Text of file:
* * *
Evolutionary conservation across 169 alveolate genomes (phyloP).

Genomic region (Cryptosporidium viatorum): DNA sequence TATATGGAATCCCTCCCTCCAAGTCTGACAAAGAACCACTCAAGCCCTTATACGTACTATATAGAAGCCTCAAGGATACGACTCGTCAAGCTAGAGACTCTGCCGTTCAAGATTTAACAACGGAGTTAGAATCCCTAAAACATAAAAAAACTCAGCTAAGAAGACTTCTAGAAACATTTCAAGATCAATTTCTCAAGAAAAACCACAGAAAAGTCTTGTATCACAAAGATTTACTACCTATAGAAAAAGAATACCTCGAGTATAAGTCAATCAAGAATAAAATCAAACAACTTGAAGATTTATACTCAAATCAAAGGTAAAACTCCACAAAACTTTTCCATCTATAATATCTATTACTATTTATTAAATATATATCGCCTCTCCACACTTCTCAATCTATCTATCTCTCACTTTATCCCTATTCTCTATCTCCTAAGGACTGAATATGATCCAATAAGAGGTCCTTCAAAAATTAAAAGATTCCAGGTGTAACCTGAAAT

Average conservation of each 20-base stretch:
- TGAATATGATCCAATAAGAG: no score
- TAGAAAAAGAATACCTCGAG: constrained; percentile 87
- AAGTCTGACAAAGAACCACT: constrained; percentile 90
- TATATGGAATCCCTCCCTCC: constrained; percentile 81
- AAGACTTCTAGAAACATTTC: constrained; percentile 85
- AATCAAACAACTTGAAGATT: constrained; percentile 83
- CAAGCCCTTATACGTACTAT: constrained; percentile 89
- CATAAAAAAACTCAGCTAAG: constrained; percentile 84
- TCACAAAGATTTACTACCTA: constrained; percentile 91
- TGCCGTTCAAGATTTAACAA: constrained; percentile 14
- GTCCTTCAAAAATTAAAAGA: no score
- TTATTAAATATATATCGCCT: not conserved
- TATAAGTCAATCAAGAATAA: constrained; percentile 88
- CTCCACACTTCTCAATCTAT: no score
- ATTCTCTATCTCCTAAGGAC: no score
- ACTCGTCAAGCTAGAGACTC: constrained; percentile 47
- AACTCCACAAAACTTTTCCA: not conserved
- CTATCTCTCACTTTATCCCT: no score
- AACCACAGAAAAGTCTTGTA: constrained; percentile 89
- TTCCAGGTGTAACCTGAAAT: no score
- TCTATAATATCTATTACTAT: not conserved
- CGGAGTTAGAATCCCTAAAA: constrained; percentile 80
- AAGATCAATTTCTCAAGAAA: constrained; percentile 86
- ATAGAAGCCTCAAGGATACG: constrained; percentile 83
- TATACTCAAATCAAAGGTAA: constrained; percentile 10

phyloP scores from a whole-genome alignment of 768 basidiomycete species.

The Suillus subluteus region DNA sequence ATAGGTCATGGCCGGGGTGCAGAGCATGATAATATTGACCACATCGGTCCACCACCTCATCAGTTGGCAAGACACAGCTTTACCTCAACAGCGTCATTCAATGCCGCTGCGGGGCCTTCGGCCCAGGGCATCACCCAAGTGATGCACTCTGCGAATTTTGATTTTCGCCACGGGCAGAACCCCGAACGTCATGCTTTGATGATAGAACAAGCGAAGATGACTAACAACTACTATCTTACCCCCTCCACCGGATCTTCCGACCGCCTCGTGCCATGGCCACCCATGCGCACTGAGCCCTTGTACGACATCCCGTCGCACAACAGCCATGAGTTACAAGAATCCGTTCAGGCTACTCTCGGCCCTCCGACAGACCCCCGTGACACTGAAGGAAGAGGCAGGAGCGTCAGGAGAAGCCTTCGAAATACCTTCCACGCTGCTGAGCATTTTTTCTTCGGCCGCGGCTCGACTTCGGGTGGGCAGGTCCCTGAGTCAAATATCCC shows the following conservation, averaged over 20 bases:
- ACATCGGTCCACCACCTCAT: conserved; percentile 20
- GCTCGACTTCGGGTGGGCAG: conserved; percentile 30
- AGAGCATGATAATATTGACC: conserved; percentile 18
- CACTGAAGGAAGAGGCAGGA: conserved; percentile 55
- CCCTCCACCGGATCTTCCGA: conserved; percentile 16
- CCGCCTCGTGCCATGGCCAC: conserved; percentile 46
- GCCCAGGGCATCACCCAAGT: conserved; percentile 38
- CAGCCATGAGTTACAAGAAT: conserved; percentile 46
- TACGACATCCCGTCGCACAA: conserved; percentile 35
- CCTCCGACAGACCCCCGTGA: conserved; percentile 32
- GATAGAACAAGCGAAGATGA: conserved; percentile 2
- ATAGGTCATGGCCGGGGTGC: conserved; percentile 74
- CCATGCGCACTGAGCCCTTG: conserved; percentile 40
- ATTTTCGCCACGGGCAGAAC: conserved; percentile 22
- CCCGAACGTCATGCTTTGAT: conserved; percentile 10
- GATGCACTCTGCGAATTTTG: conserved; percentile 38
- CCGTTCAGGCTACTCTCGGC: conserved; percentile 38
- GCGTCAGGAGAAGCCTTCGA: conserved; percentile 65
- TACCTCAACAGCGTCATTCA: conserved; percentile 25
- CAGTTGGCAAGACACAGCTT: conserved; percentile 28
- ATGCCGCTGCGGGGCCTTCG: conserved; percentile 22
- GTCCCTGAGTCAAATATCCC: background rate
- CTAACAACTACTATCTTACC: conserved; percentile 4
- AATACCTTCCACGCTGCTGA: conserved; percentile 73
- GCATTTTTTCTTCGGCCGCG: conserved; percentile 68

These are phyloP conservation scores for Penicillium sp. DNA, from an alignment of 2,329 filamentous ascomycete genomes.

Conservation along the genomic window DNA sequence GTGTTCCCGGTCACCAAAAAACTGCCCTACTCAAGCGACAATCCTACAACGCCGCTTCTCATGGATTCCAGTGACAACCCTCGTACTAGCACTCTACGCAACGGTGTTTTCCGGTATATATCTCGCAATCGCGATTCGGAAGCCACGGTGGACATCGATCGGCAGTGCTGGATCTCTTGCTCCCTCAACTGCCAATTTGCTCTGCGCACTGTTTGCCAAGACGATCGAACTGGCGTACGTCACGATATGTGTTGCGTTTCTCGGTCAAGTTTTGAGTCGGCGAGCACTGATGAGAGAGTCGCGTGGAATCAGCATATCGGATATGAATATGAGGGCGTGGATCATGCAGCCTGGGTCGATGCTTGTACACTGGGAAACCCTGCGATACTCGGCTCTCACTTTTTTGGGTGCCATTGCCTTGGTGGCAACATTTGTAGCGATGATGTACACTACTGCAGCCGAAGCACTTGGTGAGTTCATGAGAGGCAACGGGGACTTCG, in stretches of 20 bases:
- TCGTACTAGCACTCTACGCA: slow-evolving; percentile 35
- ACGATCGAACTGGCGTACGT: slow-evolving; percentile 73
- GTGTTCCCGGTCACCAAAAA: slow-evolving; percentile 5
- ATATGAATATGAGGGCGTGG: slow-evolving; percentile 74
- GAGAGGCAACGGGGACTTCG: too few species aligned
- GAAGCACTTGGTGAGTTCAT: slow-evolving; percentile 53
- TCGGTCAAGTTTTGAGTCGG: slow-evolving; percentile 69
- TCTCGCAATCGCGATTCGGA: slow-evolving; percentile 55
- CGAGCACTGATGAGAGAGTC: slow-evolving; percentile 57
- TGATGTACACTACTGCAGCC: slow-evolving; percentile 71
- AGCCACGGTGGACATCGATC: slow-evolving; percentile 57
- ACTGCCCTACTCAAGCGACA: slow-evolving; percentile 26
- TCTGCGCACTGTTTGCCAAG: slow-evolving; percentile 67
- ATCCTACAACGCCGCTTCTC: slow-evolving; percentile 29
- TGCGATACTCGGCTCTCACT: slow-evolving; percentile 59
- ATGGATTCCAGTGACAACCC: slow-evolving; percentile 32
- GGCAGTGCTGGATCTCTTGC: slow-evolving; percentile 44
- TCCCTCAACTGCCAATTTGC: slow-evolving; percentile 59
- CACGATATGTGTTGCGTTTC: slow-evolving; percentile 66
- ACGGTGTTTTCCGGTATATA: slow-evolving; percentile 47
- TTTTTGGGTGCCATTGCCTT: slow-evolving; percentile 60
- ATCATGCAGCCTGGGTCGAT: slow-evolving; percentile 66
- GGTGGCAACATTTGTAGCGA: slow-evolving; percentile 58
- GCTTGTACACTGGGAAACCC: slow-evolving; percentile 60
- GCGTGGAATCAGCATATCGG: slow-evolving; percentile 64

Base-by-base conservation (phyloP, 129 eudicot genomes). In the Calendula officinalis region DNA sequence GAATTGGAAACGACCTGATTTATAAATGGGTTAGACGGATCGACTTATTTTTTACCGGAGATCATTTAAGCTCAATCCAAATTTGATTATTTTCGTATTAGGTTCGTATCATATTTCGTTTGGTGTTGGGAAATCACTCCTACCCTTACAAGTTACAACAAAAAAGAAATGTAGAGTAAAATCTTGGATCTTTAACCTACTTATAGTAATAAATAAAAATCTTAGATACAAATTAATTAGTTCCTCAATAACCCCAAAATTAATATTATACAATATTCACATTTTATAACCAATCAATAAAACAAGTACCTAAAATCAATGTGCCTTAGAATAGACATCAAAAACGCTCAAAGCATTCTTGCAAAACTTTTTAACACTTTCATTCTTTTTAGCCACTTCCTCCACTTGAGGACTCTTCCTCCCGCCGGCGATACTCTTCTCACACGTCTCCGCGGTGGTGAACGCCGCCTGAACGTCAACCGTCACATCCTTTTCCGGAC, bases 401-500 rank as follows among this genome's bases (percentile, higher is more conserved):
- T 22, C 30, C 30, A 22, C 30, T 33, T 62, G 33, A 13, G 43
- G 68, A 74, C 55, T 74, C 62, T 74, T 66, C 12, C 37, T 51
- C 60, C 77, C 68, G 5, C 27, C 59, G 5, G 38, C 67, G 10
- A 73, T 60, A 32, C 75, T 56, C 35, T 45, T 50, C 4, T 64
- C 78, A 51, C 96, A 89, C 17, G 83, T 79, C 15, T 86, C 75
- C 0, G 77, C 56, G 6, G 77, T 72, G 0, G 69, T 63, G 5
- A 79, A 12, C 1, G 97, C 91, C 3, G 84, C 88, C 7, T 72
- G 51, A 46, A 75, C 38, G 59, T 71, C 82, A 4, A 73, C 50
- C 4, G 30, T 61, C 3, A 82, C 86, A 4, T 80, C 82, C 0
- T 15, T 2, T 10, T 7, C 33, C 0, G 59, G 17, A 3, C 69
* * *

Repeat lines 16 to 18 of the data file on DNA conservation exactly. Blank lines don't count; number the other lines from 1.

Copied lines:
- TATAAGTCAATCAAGAATAA: constrained; percentile 88
- CTCCACACTTCTCAATCTAT: no score
- ATTCTCTATCTCCTAAGGAC: no score